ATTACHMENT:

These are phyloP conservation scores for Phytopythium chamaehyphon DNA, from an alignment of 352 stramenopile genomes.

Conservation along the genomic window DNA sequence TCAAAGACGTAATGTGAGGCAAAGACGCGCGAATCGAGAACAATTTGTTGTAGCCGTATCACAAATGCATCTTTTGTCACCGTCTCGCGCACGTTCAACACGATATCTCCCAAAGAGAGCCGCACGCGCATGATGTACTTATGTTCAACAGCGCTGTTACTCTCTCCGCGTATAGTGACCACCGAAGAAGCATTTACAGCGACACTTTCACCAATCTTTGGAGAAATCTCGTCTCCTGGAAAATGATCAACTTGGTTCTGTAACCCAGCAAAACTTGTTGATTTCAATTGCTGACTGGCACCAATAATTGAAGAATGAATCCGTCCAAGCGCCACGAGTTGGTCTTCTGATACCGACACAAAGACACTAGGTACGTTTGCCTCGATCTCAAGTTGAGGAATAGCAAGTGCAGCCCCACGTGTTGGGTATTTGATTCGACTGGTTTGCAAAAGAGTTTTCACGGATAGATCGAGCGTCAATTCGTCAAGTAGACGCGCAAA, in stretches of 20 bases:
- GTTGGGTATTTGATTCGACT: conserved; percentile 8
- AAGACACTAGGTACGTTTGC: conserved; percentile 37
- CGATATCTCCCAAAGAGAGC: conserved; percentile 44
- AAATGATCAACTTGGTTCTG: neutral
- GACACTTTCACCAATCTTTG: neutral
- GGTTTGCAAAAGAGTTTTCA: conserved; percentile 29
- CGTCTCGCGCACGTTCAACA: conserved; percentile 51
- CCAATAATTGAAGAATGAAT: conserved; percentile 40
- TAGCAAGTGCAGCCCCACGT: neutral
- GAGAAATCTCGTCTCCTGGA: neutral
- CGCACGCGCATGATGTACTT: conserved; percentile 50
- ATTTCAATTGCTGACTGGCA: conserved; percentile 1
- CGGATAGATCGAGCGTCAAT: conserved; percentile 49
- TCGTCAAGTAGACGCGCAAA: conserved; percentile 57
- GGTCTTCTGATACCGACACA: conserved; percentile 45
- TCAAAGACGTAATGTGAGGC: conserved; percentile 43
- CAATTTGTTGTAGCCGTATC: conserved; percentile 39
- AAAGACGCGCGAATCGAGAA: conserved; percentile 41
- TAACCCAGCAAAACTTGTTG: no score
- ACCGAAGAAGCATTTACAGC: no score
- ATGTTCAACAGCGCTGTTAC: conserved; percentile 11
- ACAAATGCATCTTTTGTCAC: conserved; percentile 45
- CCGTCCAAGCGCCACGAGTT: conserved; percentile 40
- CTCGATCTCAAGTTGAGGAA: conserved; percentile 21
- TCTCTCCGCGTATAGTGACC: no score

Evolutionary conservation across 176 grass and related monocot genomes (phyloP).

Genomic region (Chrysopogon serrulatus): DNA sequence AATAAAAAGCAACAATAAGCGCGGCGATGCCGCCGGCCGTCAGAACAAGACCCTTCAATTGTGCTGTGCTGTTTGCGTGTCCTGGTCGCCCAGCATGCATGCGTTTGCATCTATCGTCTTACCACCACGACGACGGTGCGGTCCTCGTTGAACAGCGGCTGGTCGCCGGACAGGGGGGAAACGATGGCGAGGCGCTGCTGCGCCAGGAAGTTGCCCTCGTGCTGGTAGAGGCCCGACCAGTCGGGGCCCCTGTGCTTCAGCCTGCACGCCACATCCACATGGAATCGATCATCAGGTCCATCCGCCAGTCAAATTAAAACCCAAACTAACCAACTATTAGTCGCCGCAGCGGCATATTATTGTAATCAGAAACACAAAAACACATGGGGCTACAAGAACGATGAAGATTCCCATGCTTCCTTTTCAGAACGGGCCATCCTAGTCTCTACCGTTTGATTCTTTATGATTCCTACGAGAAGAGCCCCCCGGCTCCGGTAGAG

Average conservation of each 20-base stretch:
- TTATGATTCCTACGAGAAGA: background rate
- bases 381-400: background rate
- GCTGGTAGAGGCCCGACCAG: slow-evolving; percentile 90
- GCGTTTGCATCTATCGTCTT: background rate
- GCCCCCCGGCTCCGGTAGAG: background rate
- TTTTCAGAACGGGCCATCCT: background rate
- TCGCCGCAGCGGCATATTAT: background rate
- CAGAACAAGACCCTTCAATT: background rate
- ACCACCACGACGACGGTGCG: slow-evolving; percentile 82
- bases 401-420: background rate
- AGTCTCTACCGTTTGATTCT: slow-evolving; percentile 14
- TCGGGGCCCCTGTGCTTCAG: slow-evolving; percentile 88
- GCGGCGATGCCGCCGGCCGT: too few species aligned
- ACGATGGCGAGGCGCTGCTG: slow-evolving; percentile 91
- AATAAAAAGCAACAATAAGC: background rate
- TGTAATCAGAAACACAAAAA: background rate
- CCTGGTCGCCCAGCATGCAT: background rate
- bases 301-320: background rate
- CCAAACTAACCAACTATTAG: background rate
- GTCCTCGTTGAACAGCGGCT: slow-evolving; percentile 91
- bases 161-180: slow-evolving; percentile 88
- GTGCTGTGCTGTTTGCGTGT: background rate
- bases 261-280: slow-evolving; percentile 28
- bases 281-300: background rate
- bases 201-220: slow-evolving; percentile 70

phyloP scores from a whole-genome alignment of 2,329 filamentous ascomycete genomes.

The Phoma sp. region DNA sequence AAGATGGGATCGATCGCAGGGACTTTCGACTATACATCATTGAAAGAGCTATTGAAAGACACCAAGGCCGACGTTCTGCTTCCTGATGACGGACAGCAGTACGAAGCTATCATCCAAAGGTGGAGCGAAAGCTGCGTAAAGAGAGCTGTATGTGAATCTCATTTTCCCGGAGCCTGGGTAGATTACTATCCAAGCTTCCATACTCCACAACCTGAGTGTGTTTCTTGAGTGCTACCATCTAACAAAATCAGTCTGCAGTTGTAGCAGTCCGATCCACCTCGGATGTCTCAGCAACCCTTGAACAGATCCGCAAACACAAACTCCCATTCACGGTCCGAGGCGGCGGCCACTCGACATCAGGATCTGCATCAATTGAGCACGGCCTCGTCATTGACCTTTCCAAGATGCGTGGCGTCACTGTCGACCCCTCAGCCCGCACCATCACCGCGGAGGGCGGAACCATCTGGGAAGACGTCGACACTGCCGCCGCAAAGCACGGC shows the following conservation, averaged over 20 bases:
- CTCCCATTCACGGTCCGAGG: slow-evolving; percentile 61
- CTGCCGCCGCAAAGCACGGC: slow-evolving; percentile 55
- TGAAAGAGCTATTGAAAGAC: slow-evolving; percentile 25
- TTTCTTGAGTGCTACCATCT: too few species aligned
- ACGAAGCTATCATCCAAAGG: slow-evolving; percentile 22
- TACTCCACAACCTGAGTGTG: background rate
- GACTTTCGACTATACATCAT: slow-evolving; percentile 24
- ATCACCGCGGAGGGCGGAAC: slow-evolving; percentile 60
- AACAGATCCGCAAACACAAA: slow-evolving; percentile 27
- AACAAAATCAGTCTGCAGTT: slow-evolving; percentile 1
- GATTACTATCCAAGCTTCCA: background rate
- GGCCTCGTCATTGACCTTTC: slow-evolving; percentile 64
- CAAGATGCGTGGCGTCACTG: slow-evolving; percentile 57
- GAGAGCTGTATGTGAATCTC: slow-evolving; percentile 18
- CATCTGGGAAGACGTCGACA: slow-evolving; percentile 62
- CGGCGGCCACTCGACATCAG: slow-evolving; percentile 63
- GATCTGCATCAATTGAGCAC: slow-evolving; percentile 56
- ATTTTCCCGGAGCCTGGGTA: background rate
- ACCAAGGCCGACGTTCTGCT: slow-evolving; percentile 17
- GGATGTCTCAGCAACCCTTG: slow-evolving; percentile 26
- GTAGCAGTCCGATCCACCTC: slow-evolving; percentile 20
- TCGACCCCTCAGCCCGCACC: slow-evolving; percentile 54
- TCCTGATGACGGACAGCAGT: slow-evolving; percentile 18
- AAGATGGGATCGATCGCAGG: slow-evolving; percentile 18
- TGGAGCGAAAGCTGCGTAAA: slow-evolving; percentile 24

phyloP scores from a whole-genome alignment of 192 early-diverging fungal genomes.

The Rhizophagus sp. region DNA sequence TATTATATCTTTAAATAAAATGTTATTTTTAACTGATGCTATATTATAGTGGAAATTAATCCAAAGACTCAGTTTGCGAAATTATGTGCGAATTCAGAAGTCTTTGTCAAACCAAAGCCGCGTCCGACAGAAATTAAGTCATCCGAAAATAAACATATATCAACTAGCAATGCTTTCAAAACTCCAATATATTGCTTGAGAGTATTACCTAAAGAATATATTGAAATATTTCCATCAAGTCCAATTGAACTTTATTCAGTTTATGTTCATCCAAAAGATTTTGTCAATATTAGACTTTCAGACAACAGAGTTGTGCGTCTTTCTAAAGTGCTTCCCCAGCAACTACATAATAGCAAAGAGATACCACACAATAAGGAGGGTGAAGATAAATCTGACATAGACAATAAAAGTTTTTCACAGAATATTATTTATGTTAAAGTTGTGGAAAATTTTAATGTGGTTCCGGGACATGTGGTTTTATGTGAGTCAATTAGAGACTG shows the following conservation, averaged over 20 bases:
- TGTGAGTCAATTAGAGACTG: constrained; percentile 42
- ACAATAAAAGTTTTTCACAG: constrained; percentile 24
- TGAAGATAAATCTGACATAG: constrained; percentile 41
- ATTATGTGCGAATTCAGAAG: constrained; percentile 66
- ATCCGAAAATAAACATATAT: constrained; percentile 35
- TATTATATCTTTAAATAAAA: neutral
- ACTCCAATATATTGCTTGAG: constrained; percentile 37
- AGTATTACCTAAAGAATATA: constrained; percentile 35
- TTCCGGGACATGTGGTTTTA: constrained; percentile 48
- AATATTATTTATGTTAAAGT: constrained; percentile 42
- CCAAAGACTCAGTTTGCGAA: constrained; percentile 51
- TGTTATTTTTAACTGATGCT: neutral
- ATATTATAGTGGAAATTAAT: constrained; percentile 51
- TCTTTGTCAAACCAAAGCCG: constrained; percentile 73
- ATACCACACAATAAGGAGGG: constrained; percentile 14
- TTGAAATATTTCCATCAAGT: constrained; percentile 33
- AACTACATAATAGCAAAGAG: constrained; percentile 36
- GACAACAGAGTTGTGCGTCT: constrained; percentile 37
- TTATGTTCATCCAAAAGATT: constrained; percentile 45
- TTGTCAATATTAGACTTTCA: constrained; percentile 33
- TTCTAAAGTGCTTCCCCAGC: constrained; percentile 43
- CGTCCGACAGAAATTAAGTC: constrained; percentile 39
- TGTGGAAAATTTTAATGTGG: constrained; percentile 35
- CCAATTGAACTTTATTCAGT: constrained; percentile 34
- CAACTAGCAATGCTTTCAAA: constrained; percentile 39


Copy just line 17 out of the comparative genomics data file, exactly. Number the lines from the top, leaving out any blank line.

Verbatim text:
- GGTCTTCTGATACCGACACA: conserved; percentile 45